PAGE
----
Wisconsin Republicans moved quickly on Monday with a rare lame-duck session that would change the date of the 2020 presidential primary, make sweeping changes to the duties of the governor and attorney general’s offices and concentrate federal money in fewer state highway projects.
Among the bills up for consideration is one that would require projects that receive any federal money to get at least 70 percent of their funding from that source. Critics quickly complained that such a change would reduce the number of projects subject to both federal Davis-Bacon requirements and hiring goals meant to direct work to companies owned by women, minorities and veterans.
The legislation, labeled Assembly Bill 1069, would also require WisDOT to tell local governments if projects rely on federal money or not, which could save municipalities time and money by letting them know in advance if they can forgo having to comply with federal regulations. Another provision would allow local governments to ignore some state building standards on projects that don’t receive federal cash, including those that receive state aid.
A Republican-controlled legislative committee planned to hold a public hearing on the proposal on Monday, immediately followed by a vote, setting the stage for approval in the state Senate and Assembly on Tuesday. Any vote to pass the sweeping package of bills would come about a month before Democratic Gov.-elect Tony Evers, who defeated Walker in November, is to take office.
Evers decried the lame-duck session — the first held in Wisconsin in eight years — as an embarrassment and attempt to invalidate the results of the November election, in which Democrats won their bids for every constitutional office, including governor and attorney general. Evers vowed to fight the lame-duck proposals, saying lawsuits were being explored, and called on the people of Wisconsin to complain to their legislators, even as the bills were speeding through the statehouse.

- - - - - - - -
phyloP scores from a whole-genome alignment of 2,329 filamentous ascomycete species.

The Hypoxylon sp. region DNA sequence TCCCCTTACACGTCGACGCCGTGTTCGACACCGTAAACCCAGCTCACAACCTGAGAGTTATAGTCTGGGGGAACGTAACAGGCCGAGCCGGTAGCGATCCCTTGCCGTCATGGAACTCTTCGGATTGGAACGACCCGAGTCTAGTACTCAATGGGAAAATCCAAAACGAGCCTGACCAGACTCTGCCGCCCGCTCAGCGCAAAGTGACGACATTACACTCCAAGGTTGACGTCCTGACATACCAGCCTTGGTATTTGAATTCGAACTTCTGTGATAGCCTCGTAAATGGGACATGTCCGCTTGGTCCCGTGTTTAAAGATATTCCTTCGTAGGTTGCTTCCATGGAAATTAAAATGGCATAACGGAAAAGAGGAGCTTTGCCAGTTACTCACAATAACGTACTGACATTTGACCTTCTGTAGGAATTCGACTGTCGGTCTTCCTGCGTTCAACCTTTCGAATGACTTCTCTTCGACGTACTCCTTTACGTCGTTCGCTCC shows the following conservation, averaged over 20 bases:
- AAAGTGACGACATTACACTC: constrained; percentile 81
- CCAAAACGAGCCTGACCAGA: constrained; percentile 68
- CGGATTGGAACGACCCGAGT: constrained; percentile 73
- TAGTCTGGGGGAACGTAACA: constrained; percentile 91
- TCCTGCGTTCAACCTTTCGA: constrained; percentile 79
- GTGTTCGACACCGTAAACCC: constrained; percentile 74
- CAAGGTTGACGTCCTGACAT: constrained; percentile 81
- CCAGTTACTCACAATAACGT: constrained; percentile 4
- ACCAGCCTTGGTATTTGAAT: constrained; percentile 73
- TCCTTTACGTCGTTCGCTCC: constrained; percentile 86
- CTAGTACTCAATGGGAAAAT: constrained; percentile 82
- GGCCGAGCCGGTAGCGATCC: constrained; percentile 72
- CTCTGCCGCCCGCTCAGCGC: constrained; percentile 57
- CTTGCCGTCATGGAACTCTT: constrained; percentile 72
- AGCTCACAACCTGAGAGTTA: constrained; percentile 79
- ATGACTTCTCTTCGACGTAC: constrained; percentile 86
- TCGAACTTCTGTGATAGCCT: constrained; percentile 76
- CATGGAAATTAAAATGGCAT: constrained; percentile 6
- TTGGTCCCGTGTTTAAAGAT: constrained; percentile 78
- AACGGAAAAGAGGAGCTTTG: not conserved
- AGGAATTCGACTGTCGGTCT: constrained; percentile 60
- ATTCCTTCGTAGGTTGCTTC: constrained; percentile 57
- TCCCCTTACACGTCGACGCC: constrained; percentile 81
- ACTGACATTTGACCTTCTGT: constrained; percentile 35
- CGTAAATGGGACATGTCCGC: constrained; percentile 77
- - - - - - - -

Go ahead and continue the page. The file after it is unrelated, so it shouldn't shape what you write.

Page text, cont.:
“It goes to the heart of what democracy is all about,” Evers said at a Sunday news conference held in Milwaukee at the Quarles & Brady law firm. “I think it’s the wrong message, I think it is an embarrassment for the state and I think we can stop it.”
He also held out hope Walker might stop the bills, but Walker has not yet expressed any opposition.
“His legacy will be tied to this,” Evers said of Walker.
Federal cash consolidation is ‘anti-women,’ critics say
Among the bills up for consideration is AB 1069, which critics fear could reduce the number of transportation projects that rely on federal money and, as a result, sharply decrease the number of projects that are subject to federal hiring standards. Those standards now require WisDOT to hire so-called Disadvantaged Business Enterprise firms, often owned by women, minorities or veterans, for at least 10 percent of the contracts let on projects that use federal money.
Some fear the proposed change will restrict that policy.
Anna Prinsen, owner of Onalaska-based Modern Crane, purchased her business a year and a half ago and just recently earned a DBE certification. After 11 years of working for a general contractor, Prinsen bought the company knowing the DBE certification would serve as a foundation upon which to build her business.
“With the DBE program, that allows women to be successful in the construction industry,” she said. “That’s one of the main reasons why I bought Modern Crane. There are still a lot of people skeptical of women in the construction industry. I feel like you have to give 150 percent more to be on people’s radar.”